LONDON — Former lieutenants of Mike Ashley, the billionaire founder of Sports Direct, lined up to testify they had no knowledge of an alleged £15 million deal struck in a pub with ex-advisor Jeff Blue.
Former finance director Barry Leach countered claims from Blue that they had discussed the deal in a car, with Leach advising him to get the agreement in writing because he had had problems with Ashley in the past.
Leach said the advice was meant in general and he had no direct knowledge of the deal Blue was referring to.
“My advice to anybody is if you have a deal you’re better off with paper,” said Leach, who left Sports Direct in 2015. “If you’ve got any sort of deal, paper the deal,” he told the court.
Blue claims Ashley agreed to pay him £15 million if he could help double the company’s share price from £4 to £8, a level it hit in 2013, during a drunken night out in a central London pub, the Horse & Groom, in 2013. Blue said that he only received £1 million as a recognition of the deal the two had struck, which Ashley said was remuneration for different work.
Ashley said he was drunk and doesn’t remember any conversation about a bonus payment. “I like to get drunk. I’m a power drinker. I’m trying to get drunk. I was trying to get pissed and have a night out.” Ashley said on Thursday.
Blue has also alleged he witnessed Ashley challenge a junior stock analyst to a drinking contest at a management meeting in a pub. Ashley won after 12 pints with vodka chasers, before promptly vomiting into the pub fireplace to cheers from the managers.
Ashley disputes many of Blue’s claims and says the former Merrill Lynch banker is simply trying to damage his reputation by making outlandish claims in court. Ashley said one allegation — that he personally paid Sports Direct’s former CEO Dave Forsey up to £1 million a year privately — was “utter bulls***.”
Leach, who left Sports Direct in 2014, painted a picture of Ashley as a tough boss and a rather fiery working relationship. “I worked for Mike for seven years. Mike’s quite a hard taskmaster and during that period of time we had disagreements. Part of what I was getting paid for was to disagree so of course I had issues with Mike,” he said.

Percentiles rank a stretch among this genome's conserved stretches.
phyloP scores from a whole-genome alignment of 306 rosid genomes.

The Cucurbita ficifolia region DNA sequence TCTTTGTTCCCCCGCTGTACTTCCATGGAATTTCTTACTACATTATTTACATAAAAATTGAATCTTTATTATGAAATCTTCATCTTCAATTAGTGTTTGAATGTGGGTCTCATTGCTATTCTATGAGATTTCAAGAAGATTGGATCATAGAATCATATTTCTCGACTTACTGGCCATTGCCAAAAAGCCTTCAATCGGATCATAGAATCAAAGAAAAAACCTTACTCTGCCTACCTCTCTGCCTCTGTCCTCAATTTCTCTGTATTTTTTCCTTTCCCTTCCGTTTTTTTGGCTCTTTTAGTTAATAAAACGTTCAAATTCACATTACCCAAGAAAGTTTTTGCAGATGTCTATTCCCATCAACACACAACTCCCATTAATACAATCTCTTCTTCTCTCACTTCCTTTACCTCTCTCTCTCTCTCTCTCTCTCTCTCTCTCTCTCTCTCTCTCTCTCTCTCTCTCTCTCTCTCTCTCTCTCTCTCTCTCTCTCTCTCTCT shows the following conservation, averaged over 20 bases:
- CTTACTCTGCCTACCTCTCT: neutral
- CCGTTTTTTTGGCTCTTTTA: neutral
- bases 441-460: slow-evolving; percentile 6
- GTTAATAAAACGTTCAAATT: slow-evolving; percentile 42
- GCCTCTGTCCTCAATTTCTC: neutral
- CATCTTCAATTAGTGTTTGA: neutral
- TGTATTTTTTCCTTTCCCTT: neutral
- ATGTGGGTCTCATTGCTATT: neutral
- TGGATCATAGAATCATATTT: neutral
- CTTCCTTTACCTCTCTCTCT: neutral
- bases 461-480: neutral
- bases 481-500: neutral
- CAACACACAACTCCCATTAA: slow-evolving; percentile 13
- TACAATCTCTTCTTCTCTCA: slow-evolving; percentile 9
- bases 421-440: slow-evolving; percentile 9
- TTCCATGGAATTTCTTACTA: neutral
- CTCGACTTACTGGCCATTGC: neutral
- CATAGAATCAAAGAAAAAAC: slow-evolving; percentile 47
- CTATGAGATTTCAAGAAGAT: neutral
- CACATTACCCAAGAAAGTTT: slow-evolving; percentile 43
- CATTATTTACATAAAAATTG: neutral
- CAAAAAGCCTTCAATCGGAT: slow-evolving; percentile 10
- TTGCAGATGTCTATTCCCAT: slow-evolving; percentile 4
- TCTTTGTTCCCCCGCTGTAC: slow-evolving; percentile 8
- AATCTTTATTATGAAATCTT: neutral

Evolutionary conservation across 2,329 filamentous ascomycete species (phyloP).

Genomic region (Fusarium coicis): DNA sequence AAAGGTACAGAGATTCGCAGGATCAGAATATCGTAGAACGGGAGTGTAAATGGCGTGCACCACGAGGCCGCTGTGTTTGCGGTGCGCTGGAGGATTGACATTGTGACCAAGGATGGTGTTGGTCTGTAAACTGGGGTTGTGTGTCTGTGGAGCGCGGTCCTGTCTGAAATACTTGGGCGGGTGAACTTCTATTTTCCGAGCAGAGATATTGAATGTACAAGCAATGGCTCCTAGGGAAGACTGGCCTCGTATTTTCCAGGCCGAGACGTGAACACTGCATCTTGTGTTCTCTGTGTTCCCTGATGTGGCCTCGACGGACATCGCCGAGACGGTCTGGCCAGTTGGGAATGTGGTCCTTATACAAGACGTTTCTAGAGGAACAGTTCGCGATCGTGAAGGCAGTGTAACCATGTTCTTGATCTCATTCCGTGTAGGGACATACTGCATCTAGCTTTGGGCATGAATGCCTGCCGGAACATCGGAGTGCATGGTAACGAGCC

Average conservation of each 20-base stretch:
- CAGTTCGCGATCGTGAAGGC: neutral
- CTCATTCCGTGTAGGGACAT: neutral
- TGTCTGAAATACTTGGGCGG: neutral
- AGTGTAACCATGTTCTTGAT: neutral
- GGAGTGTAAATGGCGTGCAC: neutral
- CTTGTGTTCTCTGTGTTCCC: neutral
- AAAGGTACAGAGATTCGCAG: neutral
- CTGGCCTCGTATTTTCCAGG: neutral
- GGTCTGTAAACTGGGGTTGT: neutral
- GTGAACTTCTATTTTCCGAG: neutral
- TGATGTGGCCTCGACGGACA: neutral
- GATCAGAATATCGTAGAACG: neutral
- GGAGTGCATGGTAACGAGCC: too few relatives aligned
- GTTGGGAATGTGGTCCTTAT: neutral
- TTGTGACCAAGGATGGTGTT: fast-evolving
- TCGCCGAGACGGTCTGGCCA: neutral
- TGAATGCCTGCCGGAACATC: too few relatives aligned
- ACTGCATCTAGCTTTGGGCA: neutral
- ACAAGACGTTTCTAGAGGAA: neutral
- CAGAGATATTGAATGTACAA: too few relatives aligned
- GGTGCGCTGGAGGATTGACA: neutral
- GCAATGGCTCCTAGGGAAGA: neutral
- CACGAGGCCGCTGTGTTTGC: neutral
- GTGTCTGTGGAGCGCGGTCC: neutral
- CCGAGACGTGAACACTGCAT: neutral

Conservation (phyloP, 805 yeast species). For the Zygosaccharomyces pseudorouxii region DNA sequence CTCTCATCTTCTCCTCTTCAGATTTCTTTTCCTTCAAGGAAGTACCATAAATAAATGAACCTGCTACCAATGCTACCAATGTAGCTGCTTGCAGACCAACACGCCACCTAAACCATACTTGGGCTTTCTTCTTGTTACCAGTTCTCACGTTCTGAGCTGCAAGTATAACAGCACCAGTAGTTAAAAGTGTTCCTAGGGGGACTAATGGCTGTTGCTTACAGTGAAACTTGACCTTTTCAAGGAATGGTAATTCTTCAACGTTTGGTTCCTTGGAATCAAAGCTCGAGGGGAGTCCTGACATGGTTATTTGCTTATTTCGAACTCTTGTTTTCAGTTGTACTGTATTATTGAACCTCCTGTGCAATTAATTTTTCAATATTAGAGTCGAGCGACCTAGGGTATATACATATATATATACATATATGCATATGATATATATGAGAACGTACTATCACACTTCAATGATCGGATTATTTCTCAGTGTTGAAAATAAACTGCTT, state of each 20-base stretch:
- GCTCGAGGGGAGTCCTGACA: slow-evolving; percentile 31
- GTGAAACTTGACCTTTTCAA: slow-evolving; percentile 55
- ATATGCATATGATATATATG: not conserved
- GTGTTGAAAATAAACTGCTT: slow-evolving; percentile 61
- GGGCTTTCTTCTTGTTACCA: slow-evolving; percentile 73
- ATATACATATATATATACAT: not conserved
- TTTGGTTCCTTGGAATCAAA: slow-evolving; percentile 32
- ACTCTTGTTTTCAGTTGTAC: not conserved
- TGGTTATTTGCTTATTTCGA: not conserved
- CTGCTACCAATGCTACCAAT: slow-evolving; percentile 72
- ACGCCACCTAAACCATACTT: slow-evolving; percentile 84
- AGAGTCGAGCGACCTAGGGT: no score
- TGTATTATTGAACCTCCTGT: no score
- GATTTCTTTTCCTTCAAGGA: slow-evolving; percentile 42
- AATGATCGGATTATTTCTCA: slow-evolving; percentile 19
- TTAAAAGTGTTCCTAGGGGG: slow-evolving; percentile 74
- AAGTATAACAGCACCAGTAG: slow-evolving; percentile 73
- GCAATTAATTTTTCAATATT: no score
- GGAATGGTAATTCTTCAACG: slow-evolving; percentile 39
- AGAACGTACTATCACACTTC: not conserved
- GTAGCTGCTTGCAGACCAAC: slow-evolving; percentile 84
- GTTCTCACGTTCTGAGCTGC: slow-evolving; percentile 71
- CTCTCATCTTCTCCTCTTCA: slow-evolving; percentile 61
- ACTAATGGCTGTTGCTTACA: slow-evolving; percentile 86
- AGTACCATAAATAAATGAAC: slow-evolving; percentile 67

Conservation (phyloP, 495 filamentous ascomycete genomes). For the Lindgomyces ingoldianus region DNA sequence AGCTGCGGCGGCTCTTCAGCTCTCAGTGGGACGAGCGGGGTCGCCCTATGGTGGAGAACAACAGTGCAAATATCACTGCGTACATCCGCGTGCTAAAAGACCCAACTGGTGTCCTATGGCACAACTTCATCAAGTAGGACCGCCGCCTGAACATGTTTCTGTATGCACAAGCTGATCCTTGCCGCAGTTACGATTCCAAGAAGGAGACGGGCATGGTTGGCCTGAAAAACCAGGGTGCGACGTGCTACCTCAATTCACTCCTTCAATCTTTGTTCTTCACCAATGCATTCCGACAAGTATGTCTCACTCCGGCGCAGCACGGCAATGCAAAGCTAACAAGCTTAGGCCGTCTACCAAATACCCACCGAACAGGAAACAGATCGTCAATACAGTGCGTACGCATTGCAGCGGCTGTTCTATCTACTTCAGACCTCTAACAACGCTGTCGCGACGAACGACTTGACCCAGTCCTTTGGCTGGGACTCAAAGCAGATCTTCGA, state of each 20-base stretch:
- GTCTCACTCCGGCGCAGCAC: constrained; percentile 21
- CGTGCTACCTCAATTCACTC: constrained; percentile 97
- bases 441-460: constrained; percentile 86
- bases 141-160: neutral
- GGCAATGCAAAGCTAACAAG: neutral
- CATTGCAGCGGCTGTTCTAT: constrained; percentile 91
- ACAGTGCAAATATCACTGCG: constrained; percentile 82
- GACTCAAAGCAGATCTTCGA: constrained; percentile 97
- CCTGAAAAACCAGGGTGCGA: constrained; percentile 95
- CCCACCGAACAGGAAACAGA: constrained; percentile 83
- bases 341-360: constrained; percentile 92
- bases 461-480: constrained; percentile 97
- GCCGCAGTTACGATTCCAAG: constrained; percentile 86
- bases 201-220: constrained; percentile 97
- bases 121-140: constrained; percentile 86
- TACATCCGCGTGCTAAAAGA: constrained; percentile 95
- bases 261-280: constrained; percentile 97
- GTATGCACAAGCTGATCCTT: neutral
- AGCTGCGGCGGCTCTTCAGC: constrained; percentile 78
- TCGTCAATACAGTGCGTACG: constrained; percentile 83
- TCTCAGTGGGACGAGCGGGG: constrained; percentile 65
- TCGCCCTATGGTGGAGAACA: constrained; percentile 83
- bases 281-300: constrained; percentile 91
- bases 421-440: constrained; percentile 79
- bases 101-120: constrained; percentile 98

Leach said that he was not paid the “second half of my second share bonus scheme” because he had left the company.
Meanwhile, Keith Hellawell, the Sports Direct chairman, said he was aware Ashley had agreed to pay Blue a bonus if the share price increased to £8, but that the amount was for £1 million and that it had been paid.
Hellawell said he was “shocked” to read in the press that Blue was claiming for £15 million. Jeffrey Chapman QC, cross-examining Hellawell on behalf of Blue, suggested he had confused the £15 million deal with the separate £1 million payment. Hellawell said: “I’m not confused at all.”
Finally, Peter Wood, a Sports Direct employee for 15 years and the former head of licensing, reporting into former CEO Dave Forsey, countered Blue’s claims that he had heard Ashley talking about the bonus payment in a hotel bar.
Wood said he didn’t recall Ashley saying: “If we can get the share price from here to here, why wouldn’t I pay?” to Blue or that he told Blue that Ashley had paid Forsey £1 million from his own pocket.
Chapman asked whether there was any idle gossip of Forsey’s pay. Wood said that there was some discussion of how Dave Forsey managed to buy his new house with a salary of just £150,000.
The trial is expected to last until Wednesday.
Business Insider Emails & Alerts
Site highlights each day to your inbox.